While Coburn's language would completely eliminate the subsidy, the pro-ethanol proposal would cut off the subsidy on July 1, and replace it with a variable subsidy that fluctuates with the price of oil. Proponents of the bill, like Sen. Richard Lugar (R-Ind.), said the variable subsidy bill would help guard against attempts by oil producers to lower the price of oil in order to drive the ethanol industry out of business.

"The proposal acts as a safety net to prevent OPEC from manipulating oil prices to kill off their ethanol rival," Lugar said. "When oil prices are high, as they are today, corn-based ethanol would not receive subsidy payments."

Under this proposal, ethanol blenders would get no subsidy at all when oil prices are above $90 a barrel. If oil falls to between $80 and $90 a barrel, they would get a six cents per gallon subsidy. Another six cents would be added for each $10 drop in the price of oil, and a maximum subsidy of 30 cents a gallon could be received when oil falls to $50 a barrel or less (a summary of the bill is here).

That's still less than the current 45 cents a gallon subsidy that ethanol blenders receive currently, regardless of the price of oil.

Proponents of the bill say ending the current system on July 1 and moving to a variable subsidy would save $2.5 billion. In a nod to Coburn and his supporters, the bill would use $1 billion of that for deficit reduction.

The rest would be used for the variable subsidy, but also for the development of ethanol infrastructure and other incentives. For example, the bill would expand tax credits to ethanol blender pumps, and extend through 2014 the small producer ethanol credit.

The bill is sponsored by Sen. John ThuneJohn Randolph ThuneDemocrats press for action on election security Prospects for Trump gun deal grow dimmer Trump, lawmakers consider app that would conduct background checks: report MORE (R-SD), who said Monday that senators should oppose Coburn's attempt to immediately cut off all subsidies to ethanol without warning.

"What the amendment our colleagues are trying to get a vote on tomorrow would do is basically to say to this industry: Yes, we are going to take away this particular tax incentive, and we are going to do it right in the middle of the year," Thune said. "We are going to do it, and we do not like this industry -- which is probably what animates a lot of the opposition to this because if people look at the facts, if they look at the contribution that biofuels have made to our fuel supply in this country, it is significant."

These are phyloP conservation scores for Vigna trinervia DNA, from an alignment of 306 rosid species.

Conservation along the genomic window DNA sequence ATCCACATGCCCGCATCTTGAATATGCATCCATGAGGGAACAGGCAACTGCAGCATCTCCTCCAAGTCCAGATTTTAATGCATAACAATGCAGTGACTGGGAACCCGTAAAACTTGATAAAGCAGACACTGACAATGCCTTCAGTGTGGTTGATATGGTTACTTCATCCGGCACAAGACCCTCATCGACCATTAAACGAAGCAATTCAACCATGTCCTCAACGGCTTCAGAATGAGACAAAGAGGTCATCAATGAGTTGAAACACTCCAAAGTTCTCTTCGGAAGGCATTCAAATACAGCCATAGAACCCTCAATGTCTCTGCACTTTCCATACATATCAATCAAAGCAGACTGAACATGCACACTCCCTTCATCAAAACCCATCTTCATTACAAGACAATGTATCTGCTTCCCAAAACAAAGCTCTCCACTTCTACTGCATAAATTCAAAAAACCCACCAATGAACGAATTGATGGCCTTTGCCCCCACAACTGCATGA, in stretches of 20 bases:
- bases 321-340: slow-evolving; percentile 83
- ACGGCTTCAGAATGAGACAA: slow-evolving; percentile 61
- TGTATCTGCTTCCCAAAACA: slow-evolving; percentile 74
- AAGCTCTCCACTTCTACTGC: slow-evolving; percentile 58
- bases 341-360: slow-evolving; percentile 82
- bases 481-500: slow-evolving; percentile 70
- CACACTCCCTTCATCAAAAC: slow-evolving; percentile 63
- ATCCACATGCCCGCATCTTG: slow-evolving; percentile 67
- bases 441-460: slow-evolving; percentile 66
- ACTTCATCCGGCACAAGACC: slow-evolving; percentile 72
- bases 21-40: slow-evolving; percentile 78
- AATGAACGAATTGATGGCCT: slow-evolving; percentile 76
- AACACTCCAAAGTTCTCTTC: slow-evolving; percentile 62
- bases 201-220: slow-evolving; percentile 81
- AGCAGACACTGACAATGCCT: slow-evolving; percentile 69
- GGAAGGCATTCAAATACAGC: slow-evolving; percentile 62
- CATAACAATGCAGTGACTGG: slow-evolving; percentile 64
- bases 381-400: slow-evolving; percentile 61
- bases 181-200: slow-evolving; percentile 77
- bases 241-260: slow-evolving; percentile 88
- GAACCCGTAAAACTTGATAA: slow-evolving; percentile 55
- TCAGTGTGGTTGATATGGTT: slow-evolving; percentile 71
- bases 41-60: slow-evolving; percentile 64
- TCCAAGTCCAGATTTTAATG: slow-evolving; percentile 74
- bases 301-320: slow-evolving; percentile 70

"This bill would transition to a more sustainable model of support for renewable fuel production in America instead of pulling the rug out from under an industry, with 4 days' notice, that employs hundreds of thousands of people in this country, as well as provides an alternative to oil," said Sen. Amy KlobucharAmy Jean KlobucharMark Mellman: The most important moment in history? Democrats press for action on election security Antitrust enforcers in turf war over Big Tech MORE (D-Minn.), another sponsor.

Other sponsors are Sens. Dan CoatsDaniel (Dan) Ray CoatsTrump has named more ex-lobbyists to Cabinet in 3 years than Obama, Bush did in full terms: report Hillicon Valley: FCC approves Nexstar-Tribune merger | Top Democrat seeks answers on security of biometric data | 2020 Democrats take on Chinese IP theft | How Google, Facebook probes are testing century-old antitrust laws Congress should defy Dan Coats' last request on phone surveillance MORE (R-Ind.), Richard DurbinRichard (Dick) Joseph DurbinKavanaugh impeachment push hits Capitol buzz saw Democrats seize Senate floor to protest gun inaction: 'Put up or shut up' Pressley on Kavanaugh impeachment: 'Deeply disturbing' that a justice 'could have this many allegations' MORE (D-Ill.), Al FrankenAlan (Al) Stuart FrankenThe Hill's Morning Report - What is Trump's next move on Iran? The Memo: Times correction gives GOP lifeline in latest Kavanaugh controversy Politicon announces lineup including Comey, Hannity, Priebus MORE (D-Minn.), Charles GrassleyCharles (Chuck) Ernest GrassleyWe've lost sight of the real scandal Grassley: Kavanaugh classmate didn't contact Senate panel State Dept sent explosive-detection dogs to Jordan despite evidence of mistreatment: report MORE (R-Iowa), Tom HarkinThomas (Tom) Richard HarkinWisconsin lawmaker gets buzz-cut after vowing not to cut hair until sign language bill passed Democratic debates kick off Iowa summer sprint Key endorsements: A who's who in early states MORE (D-Iowa), John HoevenJohn Henry HoevenBottom Line Poll: McConnell is most unpopular senator McConnell ups pressure on White House to get a budget deal MORE (R-ND), Mike JohannsMichael (Mike) Owen JohannsMeet the Democratic sleeper candidate gunning for Senate in Nebraska Farmers, tax incentives can ease the pain of a smaller farm bill Lobbying World MORE (R-Neb.), Tim JohnsonTimothy (Tim) Peter JohnsonTrump faces tough path to Fannie Mae, Freddie Mac overhaul Several hurt when truck runs into minimum wage protesters in Michigan Senate GOP rejects Trump’s call to go big on gun legislation MORE (D-SD), Mark KirkMark Steven Kirk The 13 Republicans needed to pass gun-control legislation Advocates push for EpiPens on flights after college student's mid-flight allergic reaction Funding the fight against polio MORE (R-Ill.), Claire McCaskillClaire Conner McCaskillEx-CIA chief worries campaigns falling short on cybersecurity Ocasio-Cortez blasts NYT editor for suggesting Tlaib, Omar aren't representative of Midwest Trump nominees meet fiercest opposition from Warren, Sanders, Gillibrand MORE (D-Mo.), Jerry MoranGerald (Jerry) MoranPompeo pressed on possible Senate run by Kansas media Jerry Moran: 'I wouldn't be surprised' if Pompeo ran for Senate in Kansas Senators introduce bill aimed at protecting Olympic athletes in response to abuse scandals MORE (R-Kan.) and Ben Nelson (D-Neb.).